Formatting Your Thesis and Word Limits

Student Writing

The University has rules for the presentation and binding of research degree theses and your thesis may not be examined if you fail to follow these.

Take some time to familiarise yourself with these rules before you get too far into your writing. You might also want to look at some recent theses from your Department to see how they are presented. If you have any questions regarding these rules, you should seek advice from your supervisory team or the Doctoral College Office.

The Doctoral College's Top Tips for Formatting Your Thesis
  1. If You Are Unsure, Ask
  2. Look At Recent Theses in Your Department to See How They Are Formatted
  3. Keep To the Word Limit - If It Looks Like You Will Exceed It, Seek Advice From Your Supervisors
  4. Re-use in the Thesis of Work You have Authored and which Has Already Been Published is Fine - So Long As it is Appropriately Referenced and Standard Practices for Academic Honesty are Adhered To

Thesis Format

The rules for formatting research degree theses are quite straightforward, but it is important that you get them right:

  • with the exception of short quotations for which an English translation is provided, the thesis must be written in English unless the Graduate Dean has given approval prior to submission for examination for all or part of the thesis to be in another language
  • the thesis must be presented on good quality A4 paper
  • the thesis pages must be printed on one side only
  • the printed text must be of good quality with 1.5 line spacing and should normally be in 12 point type
  • the thesis pages must have a margin of at least 3.5 centimetres on the left side of each page to allow for binding - all other margins must be of at least 2.5 centimetres

Title Page

The first page of the thesis must be a title page that includes the following information:

  • the full title of the thesis
  • your full name
  • the name of your School/Department - such as School of, Department of, Centre for, etc.
  • the month and year in which the thesis was submitted for examination

You can download an illustration of what your thesis title page should look like:

Thesis Abstract

The title page of the thesis must be followed by the thesis abstract. The abstract must not exceed 300 words and must include in the form of a heading the full title of the thesis and your full name.

It is recommended that you make it clear in your abstract what your original contribution to knowledge is.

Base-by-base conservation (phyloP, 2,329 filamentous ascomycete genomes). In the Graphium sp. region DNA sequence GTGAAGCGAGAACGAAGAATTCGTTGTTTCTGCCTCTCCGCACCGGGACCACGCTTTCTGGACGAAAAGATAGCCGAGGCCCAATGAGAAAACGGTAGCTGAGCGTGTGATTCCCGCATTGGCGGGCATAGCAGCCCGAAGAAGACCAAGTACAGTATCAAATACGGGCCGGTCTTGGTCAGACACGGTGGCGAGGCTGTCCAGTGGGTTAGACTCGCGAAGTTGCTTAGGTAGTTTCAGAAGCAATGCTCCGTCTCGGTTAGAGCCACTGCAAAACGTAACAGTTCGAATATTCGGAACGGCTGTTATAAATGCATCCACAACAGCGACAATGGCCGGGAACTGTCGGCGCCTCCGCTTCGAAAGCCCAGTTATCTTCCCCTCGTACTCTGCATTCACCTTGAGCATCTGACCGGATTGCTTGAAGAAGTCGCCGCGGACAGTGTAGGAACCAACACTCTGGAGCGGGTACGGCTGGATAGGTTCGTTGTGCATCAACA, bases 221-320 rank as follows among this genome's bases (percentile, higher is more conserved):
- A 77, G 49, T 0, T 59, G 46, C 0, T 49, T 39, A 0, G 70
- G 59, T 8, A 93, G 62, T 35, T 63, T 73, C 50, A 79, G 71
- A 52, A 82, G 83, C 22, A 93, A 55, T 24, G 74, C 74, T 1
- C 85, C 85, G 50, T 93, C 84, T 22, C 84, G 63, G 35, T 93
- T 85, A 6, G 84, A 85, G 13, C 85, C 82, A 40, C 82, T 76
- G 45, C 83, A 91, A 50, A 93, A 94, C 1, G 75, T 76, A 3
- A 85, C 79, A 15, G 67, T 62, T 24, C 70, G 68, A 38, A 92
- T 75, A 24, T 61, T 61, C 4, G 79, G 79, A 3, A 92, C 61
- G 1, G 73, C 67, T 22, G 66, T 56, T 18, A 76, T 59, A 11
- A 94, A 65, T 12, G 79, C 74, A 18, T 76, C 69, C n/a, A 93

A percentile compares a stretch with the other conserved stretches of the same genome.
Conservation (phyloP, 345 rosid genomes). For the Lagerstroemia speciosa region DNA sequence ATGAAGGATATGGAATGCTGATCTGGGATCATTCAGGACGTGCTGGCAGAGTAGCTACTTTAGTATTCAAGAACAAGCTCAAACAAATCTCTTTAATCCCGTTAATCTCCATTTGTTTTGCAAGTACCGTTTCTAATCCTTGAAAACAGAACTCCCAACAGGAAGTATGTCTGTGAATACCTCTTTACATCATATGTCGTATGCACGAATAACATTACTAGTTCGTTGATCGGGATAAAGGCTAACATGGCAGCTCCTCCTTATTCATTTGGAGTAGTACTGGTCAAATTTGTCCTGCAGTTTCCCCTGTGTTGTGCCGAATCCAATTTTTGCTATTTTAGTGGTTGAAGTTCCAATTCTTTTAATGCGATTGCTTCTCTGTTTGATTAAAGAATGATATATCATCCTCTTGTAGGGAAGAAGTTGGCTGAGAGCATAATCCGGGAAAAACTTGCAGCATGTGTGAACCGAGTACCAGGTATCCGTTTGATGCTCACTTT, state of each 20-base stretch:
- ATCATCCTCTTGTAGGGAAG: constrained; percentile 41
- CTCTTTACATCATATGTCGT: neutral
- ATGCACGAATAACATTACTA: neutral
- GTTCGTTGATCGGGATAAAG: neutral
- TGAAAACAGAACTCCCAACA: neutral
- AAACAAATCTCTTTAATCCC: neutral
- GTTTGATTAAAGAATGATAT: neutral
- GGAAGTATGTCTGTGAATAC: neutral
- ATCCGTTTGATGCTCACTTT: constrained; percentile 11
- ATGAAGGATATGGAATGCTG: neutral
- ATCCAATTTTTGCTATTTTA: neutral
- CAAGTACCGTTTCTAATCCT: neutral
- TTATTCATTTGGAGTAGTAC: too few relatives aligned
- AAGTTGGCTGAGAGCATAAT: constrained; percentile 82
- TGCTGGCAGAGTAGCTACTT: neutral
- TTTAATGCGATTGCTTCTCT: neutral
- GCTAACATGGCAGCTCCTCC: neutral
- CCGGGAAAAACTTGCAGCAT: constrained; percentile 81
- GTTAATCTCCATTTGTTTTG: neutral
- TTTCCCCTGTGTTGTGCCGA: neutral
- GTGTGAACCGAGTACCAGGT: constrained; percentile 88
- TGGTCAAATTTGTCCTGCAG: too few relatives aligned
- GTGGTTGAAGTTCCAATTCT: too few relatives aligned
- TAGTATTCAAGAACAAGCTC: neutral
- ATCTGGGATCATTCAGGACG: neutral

Order of Contents

There are then rules for how the contents of the thesis must be ordered. The thesis abstract must be followed in this order by:

  • acknowledgements page
  • table of contents
  • main body of the thesis
  • appendices (if needed)

Footnotes and Bibliography

Explanatory notes and references must be numbered and presented as footnotes at the bottom of the relevant page.

The thesis appendices – or the main body of the thesis if there are no appendices – must be followed by a complete and accurate bibliography. All works referenced in the thesis must be included in the bibliography.

Thesis Word Limits

The University has a maximum word limit for research degree theses and you must ensure that your thesis does not exceed the relevant limit.

College of Social Sciences, Arts, and Humanities

In the College of Social Sciences, Arts and Humanities, the length of the thesis – including footnotes, but excluding the table of contents, tabulated data, diagrams, any appendices, the bibliography, and table(s) of cases/legislation/treaties cited – must not exceed the following limits:

PhD

EdD

DSocSci

MPhil

80,000 words

55,000 words

50,000 words

50,000 words

College of Medicine, Biological Sciences, and Psychology

In the College of Medicine, Biological Sciences, and Psychology, the length of the thesis – including footnotes and any appendices, but excluding the table of contents, tabulated data, diagrams, and the bibliography – must not exceed the following limits:

PhD

MD

MPhil

50,000 words

30,000 words

30,000 words

Except for:

a. research students registered for the degree of PhD, MD, or MPhil and whose thesis is based on qualitative or case study research, where the length of the thesis – including footnotes and any appendices, but excluding the table of contents, tabulated data, diagrams, and the bibliography – must not exceed the following limits:

PhD

MD

MPhil

80,000 words

50,000 words

50,000 words